On Friday, CrossFit HQ announced that Natalie Newhart tested positive for a failed drug test on February 27, 2016. The out-of-competition drug test showed that she tested positive for oxandrolone, also known as oxandrin. Oxandrolone is a synthetic anabolic steroid derivative of dihydrotestosterone.
Newhart, who decided to not appeal the results, is suspended for two years beginning on March 17, 2016 and lasting until March 18, 2016. Because of the timing of the suspension, it will effectively result in missing three years of competition (unless the CrossFit season changes its schedule).
This is not the first time Newhart has been part of controversy during the CrossFit Open. In 2015, Newhart’s performance on 15.2 did not meet the required movement standards and she received a 15% penalty to her score. The penalty resulted in her dropping out of first place worldwide for the workout.
Following CrossFit’s announcement, we reached out to several top CrossFit athletes to get their reaction to the suspension. All responses were given under anonymity. The comments definitely vary among athletes. Let us know your thoughts in the comments.
“I think it sucks for sure. Really have to pay attention to what you are taking. I use the stuff everyone uses that way if I test positive for some reason a lot of other people probably will too and I won’t feel terrible about it.”
“I think it’s a shame when an athlete succumbs to the pressure of cheating just to stay on top. Not only does it hurt them but the sport they represent.”
“I am indifferent about it (CrossFit’s drug testing policy). I am glad we have it, especially in the offseason. But a lot of people know how to scam their way out of it. Any pure strength and conditioning coach I’m sure knows one person who knows how to beat the system. And the way (CrossFit) HQ does it is kind of silly. You get a full 24 hours notice of the test, which again, you can manipulate to pass. The Olympics just show up without warning. But it does scare people into doing the right thing. But I believe there are athletes that are 100% using something that is illegal. I honestly think or have heard that HQ has covered some up. Just rumors so I don’t know if they are true.”
“While I think two years is a really long suspension, I’m also glad that this is being taken seriously. It’s not fair for the athletes out there that are busting their asses day in and day out and not getting help from illegal substances.
“It’s disheartening to see the lengths that athletes will go to in order to have their best shot at being at the CrossFit Games or on the top of the podium, but that’s the nature of the sport. CrossFitters and any other professional athletes can get caught up and do whatever it takes to get to the top.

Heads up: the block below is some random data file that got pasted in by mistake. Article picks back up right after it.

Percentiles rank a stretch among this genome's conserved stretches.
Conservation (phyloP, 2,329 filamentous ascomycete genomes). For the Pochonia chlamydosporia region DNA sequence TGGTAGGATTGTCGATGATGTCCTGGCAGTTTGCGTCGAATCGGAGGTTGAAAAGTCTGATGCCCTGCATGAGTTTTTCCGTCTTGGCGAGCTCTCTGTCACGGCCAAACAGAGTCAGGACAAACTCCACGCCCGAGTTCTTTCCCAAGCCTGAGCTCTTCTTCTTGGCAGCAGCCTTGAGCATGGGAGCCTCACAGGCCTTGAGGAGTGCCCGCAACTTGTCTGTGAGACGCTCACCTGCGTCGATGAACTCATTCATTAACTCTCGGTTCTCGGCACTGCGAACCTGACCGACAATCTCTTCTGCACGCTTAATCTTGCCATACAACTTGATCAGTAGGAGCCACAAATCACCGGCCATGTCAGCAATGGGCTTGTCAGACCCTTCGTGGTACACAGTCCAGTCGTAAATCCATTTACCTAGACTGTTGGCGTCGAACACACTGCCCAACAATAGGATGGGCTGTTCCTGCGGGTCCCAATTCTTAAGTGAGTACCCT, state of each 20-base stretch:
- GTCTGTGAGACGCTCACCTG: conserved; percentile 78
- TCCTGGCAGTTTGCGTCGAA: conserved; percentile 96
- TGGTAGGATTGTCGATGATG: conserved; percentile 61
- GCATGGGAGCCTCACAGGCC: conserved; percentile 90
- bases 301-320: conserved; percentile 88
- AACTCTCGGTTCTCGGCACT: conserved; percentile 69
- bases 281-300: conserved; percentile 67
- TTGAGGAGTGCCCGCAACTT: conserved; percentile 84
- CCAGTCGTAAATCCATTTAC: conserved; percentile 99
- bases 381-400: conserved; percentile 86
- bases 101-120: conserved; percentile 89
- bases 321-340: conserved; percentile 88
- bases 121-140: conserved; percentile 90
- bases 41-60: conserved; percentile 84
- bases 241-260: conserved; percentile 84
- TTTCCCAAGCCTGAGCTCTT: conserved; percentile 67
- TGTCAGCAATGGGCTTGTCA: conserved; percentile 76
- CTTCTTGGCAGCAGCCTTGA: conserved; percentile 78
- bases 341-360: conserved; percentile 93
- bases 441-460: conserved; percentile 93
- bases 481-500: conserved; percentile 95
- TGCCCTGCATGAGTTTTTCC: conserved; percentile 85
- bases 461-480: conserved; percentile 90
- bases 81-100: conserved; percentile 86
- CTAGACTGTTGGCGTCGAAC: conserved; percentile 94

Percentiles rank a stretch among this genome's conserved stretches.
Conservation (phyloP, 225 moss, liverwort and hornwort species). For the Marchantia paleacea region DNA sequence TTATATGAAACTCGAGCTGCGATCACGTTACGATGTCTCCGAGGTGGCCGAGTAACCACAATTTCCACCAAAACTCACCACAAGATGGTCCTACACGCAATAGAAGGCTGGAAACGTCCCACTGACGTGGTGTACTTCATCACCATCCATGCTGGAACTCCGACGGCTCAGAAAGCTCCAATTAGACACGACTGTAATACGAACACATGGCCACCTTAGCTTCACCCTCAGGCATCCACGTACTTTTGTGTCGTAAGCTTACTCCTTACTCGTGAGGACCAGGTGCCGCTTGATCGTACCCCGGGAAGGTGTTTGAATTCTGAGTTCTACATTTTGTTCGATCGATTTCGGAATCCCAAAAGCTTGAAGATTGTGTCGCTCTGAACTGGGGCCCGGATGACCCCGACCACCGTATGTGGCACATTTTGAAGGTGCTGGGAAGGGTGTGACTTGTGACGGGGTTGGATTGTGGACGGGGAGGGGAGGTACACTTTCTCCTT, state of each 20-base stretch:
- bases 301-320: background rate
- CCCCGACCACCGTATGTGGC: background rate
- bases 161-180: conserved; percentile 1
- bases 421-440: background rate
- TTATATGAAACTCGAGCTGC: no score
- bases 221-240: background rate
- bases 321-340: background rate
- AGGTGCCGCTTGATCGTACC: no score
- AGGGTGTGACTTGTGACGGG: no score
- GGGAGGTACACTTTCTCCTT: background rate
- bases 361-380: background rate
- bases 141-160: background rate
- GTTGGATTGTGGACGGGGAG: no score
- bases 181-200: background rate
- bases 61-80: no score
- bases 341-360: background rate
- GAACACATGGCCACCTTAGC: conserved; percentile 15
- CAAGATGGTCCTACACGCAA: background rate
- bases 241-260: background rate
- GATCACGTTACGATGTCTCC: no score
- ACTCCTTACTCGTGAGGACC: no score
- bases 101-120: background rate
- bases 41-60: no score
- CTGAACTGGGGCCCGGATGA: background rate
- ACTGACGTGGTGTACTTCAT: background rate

“I personally know CrossFit tests athletes who make it to the Games immediately after Regionals and throughout the year there is random testing…like they show up at your door. I’m sure there are athletes who slip through the cracks and who get away with taking illegal substances but as a whole, I think CrossFit does the best they can in trying to drug test athletes. You can’t test everybody all the time!
I’m all for anything that enforces banned substances. It’s not fair for those athletes training hard day in and day out. I want everyone to be on an equal playing field.”
“I think people being shocked by this is naive. I think it’s much more prevalent than most would like to believe, albeit probably more on the men’s side. I like Natalie and it sucks that she’ll be out for two years (actually three given that they started the suspension half way through the Open). Doesn’t seem worth the risk.
“Seeing how CrossFit is some people’s entire life though I can see why the risk seems worth the reward to them. But it is extremely frustrating when others are working so hard without the benefit of enhancements. Such is life I guess? Not always fair but you get to choose your own course and sometimes you get to pay for it.”
“Honestly, I think more athletes than not are on something or have taken something. It’s not surprising that CrossFit has made examples of lower ranked athletes. I don’t think that even if the top athletes were caught that they would release that information. It would make the sport look bad. With so much money on the line people are bound to try to push the limits of the next best thing to give them an edge, if that’s knowingly or not.”
“I really think it’s pathetic and absolutely ridiculous that she would do that. I would never stoop to that level just to get ahead or get fame and recognition. I feel like it always comes back to bite you in the end. Karma sucks. I want my accolades to be recognized because I was honest and true. I think there should be more drug testing in CrossFit and I think more and more athletes would get exposed. Maybe this is a step in the right direction.”
“I think CrossFit is doing their best to regulate the sport but like all professional sports people are going to try to gain an edge on their opponents and some make bad decisions under that stress. Professional CrossFit is growing at a rapid pace and with that the opportunity for money, fame, etc. grows. So it’s not surprising to me when people get caught using. Like Greg Glassman said, ‘Men will kill for points.’ “
“Hate that (Natalie’s suspension) for real. I’m truly conflicted in feeling bad for her but at the same time not…it’s definitely an odd and unique feeling.”
“I’ll never forget the day in the CrossFit Games when she was an individual and couldn’t deadlift 265-pounds, not even one time. Didn’t even get to start the last workout because of it. Then, last year she couldn’t clean 165-pounds over and over and over in the last event at Regionals. And then she got really huge and ridiculously strong this year. Looked jacked and then in the Open, she cleans 205-pounds seven times in 16.2. Everyone knew. So obvious.”